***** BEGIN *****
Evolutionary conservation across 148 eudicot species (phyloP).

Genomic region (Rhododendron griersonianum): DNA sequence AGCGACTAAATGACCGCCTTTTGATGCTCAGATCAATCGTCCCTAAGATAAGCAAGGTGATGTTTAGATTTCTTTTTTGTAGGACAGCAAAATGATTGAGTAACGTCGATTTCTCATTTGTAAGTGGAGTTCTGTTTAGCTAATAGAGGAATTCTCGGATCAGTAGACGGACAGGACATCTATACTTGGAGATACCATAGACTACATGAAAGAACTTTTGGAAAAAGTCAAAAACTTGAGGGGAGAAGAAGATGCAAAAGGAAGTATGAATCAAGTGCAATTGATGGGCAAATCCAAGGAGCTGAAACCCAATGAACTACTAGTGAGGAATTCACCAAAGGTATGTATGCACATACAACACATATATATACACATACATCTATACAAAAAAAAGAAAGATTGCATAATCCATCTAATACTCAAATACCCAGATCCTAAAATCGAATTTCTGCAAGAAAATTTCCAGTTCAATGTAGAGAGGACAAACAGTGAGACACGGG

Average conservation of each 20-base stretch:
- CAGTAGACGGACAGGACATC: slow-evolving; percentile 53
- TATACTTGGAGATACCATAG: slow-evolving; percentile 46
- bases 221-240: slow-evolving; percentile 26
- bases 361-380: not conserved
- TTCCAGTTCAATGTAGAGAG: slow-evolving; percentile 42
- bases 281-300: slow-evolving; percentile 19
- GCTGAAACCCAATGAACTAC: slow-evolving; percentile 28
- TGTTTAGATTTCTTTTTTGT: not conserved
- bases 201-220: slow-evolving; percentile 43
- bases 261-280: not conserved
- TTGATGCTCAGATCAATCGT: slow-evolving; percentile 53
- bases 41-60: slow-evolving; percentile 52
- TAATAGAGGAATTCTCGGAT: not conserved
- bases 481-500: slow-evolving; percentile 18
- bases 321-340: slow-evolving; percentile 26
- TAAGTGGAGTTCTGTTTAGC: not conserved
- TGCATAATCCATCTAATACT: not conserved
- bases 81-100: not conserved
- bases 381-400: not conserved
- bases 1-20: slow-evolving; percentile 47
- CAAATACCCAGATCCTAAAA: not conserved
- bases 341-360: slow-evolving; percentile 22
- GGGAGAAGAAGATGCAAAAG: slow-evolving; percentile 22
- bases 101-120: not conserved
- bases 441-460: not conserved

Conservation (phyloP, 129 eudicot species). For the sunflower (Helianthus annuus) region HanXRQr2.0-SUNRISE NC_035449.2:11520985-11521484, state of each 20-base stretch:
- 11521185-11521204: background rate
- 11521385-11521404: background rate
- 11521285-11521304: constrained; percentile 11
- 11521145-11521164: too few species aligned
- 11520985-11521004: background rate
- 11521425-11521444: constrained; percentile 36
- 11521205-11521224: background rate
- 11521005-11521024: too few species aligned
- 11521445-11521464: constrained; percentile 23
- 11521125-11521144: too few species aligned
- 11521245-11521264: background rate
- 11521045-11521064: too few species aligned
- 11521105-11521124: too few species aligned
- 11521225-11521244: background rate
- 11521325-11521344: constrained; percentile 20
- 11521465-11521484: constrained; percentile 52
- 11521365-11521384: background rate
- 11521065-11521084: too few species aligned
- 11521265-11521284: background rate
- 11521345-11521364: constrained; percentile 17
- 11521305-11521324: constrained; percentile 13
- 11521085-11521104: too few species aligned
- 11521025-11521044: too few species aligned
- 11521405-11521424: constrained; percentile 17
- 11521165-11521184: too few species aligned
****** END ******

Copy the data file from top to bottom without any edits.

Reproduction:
Evolutionary conservation across 148 eudicot species (phyloP).

Genomic region (Rhododendron griersonianum): DNA sequence AGCGACTAAATGACCGCCTTTTGATGCTCAGATCAATCGTCCCTAAGATAAGCAAGGTGATGTTTAGATTTCTTTTTTGTAGGACAGCAAAATGATTGAGTAACGTCGATTTCTCATTTGTAAGTGGAGTTCTGTTTAGCTAATAGAGGAATTCTCGGATCAGTAGACGGACAGGACATCTATACTTGGAGATACCATAGACTACATGAAAGAACTTTTGGAAAAAGTCAAAAACTTGAGGGGAGAAGAAGATGCAAAAGGAAGTATGAATCAAGTGCAATTGATGGGCAAATCCAAGGAGCTGAAACCCAATGAACTACTAGTGAGGAATTCACCAAAGGTATGTATGCACATACAACACATATATATACACATACATCTATACAAAAAAAAGAAAGATTGCATAATCCATCTAATACTCAAATACCCAGATCCTAAAATCGAATTTCTGCAAGAAAATTTCCAGTTCAATGTAGAGAGGACAAACAGTGAGACACGGG

Average conservation of each 20-base stretch:
- CAGTAGACGGACAGGACATC: slow-evolving; percentile 53
- TATACTTGGAGATACCATAG: slow-evolving; percentile 46
- bases 221-240: slow-evolving; percentile 26
- bases 361-380: not conserved
- TTCCAGTTCAATGTAGAGAG: slow-evolving; percentile 42
- bases 281-300: slow-evolving; percentile 19
- GCTGAAACCCAATGAACTAC: slow-evolving; percentile 28
- TGTTTAGATTTCTTTTTTGT: not conserved
- bases 201-220: slow-evolving; percentile 43
- bases 261-280: not conserved
- TTGATGCTCAGATCAATCGT: slow-evolving; percentile 53
- bases 41-60: slow-evolving; percentile 52
- TAATAGAGGAATTCTCGGAT: not conserved
- bases 481-500: slow-evolving; percentile 18
- bases 321-340: slow-evolving; percentile 26
- TAAGTGGAGTTCTGTTTAGC: not conserved
- TGCATAATCCATCTAATACT: not conserved
- bases 81-100: not conserved
- bases 381-400: not conserved
- bases 1-20: slow-evolving; percentile 47
- CAAATACCCAGATCCTAAAA: not conserved
- bases 341-360: slow-evolving; percentile 22
- GGGAGAAGAAGATGCAAAAG: slow-evolving; percentile 22
- bases 101-120: not conserved
- bases 441-460: not conserved

Conservation (phyloP, 129 eudicot species). For the sunflower (Helianthus annuus) region HanXRQr2.0-SUNRISE NC_035449.2:11520985-11521484, state of each 20-base stretch:
- 11521185-11521204: background rate
- 11521385-11521404: background rate
- 11521285-11521304: constrained; percentile 11
- 11521145-11521164: too few species aligned
- 11520985-11521004: background rate
- 11521425-11521444: constrained; percentile 36
- 11521205-11521224: background rate
- 11521005-11521024: too few species aligned
- 11521445-11521464: constrained; percentile 23
- 11521125-11521144: too few species aligned
- 11521245-11521264: background rate
- 11521045-11521064: too few species aligned
- 11521105-11521124: too few species aligned
- 11521225-11521244: background rate
- 11521325-11521344: constrained; percentile 20
- 11521465-11521484: constrained; percentile 52
- 11521365-11521384: background rate
- 11521065-11521084: too few species aligned
- 11521265-11521284: background rate
- 11521345-11521364: constrained; percentile 17
- 11521305-11521324: constrained; percentile 13
- 11521085-11521104: too few species aligned
- 11521025-11521044: too few species aligned
- 11521405-11521424: constrained; percentile 17
- 11521165-11521184: too few species aligned